Bulgarian media routinely paint a biased image of Roma

7 October 2011

Between February and August 2011 – a group of seven Bulgarian Roma students monitored ten national and local newspapers and electronic media outlets and analysed the way they write about Roma. This week and last week they presented their report and main findings at public events in Plovdiv, Blavgoevgrad and Sofia. “Roma are presented as foreigners, as people who do not belong in Bulgarian society. There is no serious social analysis and reporting regularly mocks Roma as funny characters," says project coordinator Ognyan Isaev.

The report, which was written under supervision of sociologist Ilona Tomova of the Bulgarian Academy of Sciences, recommends that media need to better respect their own ethical codes, but also that specific standards for reporting on minorities and ethnic issues be developed. On Thursday 6 October, Ognyan Isaev and Anelia Kostova were received in Milen Tsvetkov’s debate programme on Nova TV to present the findings

The research shows a grim picture of how Roma are portrayed in Bulgarian media. The main findings are:

 - Media texts generally present an intolerant attitude regarding the situation of Roma and evoke hatred, rejection and non-acceptance, from majority toward minority and vice versa.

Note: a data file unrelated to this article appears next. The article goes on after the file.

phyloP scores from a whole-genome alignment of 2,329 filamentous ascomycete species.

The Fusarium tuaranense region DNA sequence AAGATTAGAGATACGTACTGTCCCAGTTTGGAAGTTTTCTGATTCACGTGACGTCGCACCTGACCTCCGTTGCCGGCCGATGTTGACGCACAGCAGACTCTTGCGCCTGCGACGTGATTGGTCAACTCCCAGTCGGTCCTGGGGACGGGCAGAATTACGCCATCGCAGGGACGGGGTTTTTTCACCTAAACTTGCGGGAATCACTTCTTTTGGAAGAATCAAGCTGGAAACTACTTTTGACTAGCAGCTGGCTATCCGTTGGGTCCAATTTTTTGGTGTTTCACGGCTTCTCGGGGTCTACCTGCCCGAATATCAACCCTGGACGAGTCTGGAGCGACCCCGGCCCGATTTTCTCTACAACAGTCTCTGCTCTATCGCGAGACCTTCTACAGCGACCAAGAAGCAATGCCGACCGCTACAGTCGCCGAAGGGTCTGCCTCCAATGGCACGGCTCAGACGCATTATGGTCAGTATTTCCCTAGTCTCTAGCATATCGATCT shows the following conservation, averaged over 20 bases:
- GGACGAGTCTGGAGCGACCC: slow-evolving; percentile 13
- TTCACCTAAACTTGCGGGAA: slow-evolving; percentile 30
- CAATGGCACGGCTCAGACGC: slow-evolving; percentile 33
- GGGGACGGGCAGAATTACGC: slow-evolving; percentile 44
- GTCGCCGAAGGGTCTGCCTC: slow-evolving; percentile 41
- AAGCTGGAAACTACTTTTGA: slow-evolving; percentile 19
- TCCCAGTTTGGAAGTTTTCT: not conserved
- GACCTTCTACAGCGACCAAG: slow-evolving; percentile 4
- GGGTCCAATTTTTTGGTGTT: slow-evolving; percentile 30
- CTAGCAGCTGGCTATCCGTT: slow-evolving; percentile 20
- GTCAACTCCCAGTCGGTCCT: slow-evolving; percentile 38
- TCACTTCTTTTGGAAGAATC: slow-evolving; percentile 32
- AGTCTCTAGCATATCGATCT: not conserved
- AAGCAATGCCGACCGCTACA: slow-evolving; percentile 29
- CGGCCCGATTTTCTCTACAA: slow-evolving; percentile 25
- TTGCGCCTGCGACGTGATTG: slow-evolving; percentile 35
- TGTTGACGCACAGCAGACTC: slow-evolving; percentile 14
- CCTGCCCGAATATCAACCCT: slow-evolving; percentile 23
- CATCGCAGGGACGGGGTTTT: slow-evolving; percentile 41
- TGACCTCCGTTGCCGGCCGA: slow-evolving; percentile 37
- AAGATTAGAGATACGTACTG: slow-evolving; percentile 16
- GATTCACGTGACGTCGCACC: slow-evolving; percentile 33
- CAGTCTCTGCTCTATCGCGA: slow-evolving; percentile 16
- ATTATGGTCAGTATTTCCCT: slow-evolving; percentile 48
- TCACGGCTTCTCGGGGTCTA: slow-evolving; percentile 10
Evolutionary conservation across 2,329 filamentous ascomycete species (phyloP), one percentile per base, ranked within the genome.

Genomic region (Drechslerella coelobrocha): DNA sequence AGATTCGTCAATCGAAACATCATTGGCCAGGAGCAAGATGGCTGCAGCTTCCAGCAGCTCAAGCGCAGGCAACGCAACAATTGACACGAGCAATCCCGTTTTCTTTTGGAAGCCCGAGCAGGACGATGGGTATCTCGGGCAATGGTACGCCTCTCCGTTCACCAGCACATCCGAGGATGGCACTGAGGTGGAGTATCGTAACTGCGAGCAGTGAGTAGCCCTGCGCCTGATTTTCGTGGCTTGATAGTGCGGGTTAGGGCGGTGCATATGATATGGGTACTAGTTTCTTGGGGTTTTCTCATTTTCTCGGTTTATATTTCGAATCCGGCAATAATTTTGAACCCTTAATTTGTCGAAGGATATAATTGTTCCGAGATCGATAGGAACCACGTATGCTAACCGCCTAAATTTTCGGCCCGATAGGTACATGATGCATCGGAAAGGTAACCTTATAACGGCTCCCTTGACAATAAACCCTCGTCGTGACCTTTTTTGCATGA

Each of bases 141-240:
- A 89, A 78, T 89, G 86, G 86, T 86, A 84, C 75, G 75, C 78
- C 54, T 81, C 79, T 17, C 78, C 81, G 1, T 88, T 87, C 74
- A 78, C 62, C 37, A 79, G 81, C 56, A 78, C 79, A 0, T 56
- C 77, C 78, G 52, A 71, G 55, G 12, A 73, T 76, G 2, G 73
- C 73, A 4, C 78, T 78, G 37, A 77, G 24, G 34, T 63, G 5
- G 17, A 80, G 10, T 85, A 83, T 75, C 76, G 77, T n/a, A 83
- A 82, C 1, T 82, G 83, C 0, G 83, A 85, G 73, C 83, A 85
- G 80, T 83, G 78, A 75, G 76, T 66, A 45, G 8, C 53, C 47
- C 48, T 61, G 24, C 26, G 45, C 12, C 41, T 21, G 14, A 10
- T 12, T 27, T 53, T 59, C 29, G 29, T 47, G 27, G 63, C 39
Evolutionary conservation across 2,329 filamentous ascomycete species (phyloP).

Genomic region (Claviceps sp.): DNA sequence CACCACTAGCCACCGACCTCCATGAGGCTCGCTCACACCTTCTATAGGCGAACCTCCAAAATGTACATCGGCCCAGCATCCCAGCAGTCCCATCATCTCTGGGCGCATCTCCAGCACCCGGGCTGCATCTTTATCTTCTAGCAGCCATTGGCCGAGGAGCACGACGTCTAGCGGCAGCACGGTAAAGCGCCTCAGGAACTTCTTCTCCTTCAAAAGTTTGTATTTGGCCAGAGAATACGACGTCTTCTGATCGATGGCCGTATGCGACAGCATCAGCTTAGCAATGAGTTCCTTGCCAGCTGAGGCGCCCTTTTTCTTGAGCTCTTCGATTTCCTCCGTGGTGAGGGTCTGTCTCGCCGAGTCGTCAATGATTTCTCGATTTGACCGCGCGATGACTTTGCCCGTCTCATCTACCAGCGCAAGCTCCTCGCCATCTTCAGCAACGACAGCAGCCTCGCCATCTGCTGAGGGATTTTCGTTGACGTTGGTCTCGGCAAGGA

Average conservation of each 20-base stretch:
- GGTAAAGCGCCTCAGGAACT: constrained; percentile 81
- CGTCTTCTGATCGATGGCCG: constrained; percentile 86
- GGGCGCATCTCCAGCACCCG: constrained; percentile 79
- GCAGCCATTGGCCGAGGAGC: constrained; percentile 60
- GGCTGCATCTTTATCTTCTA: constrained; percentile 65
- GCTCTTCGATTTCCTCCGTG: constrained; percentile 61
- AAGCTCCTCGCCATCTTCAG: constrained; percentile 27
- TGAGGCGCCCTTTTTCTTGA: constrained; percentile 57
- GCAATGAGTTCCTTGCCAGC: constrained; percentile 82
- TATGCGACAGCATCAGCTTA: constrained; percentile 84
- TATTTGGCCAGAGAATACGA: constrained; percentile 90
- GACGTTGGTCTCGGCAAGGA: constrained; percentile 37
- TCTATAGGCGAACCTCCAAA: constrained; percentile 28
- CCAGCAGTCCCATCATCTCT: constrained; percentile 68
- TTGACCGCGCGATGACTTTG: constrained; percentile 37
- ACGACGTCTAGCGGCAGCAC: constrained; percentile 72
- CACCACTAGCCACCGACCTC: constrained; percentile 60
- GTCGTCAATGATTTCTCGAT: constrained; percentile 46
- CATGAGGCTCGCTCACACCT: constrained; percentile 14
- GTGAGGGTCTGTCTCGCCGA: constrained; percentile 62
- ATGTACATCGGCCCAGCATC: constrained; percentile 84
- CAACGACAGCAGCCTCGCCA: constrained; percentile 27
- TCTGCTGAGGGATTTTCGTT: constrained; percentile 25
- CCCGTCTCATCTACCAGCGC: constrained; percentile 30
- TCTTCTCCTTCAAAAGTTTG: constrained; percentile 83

- Media routinely endorse stereotypes about the Roma community. The Roma are presented as threat and burden on society and the words „Roma” and „Gypsies” are associated with negative meanings or circumstances.
 - There is a general lack of serious analysis of the background of the position of Roma; the overall situation or context is not presented when Roma issues are reported on. Different points of view are not presented. Irony and ridicule routinely accompany the texts.

The media monitoring was carried out as part of the “Thank You, Mayor”- campaign, conducted by Integro Association in partnership with 14 NGOs across Bulgaria. A group of seven young Roma professionals and students conducted the research under mentorship of Ilona Tomova.

The report is available here (in Bulgarian). It will be available in English translation at the end of October 2011.




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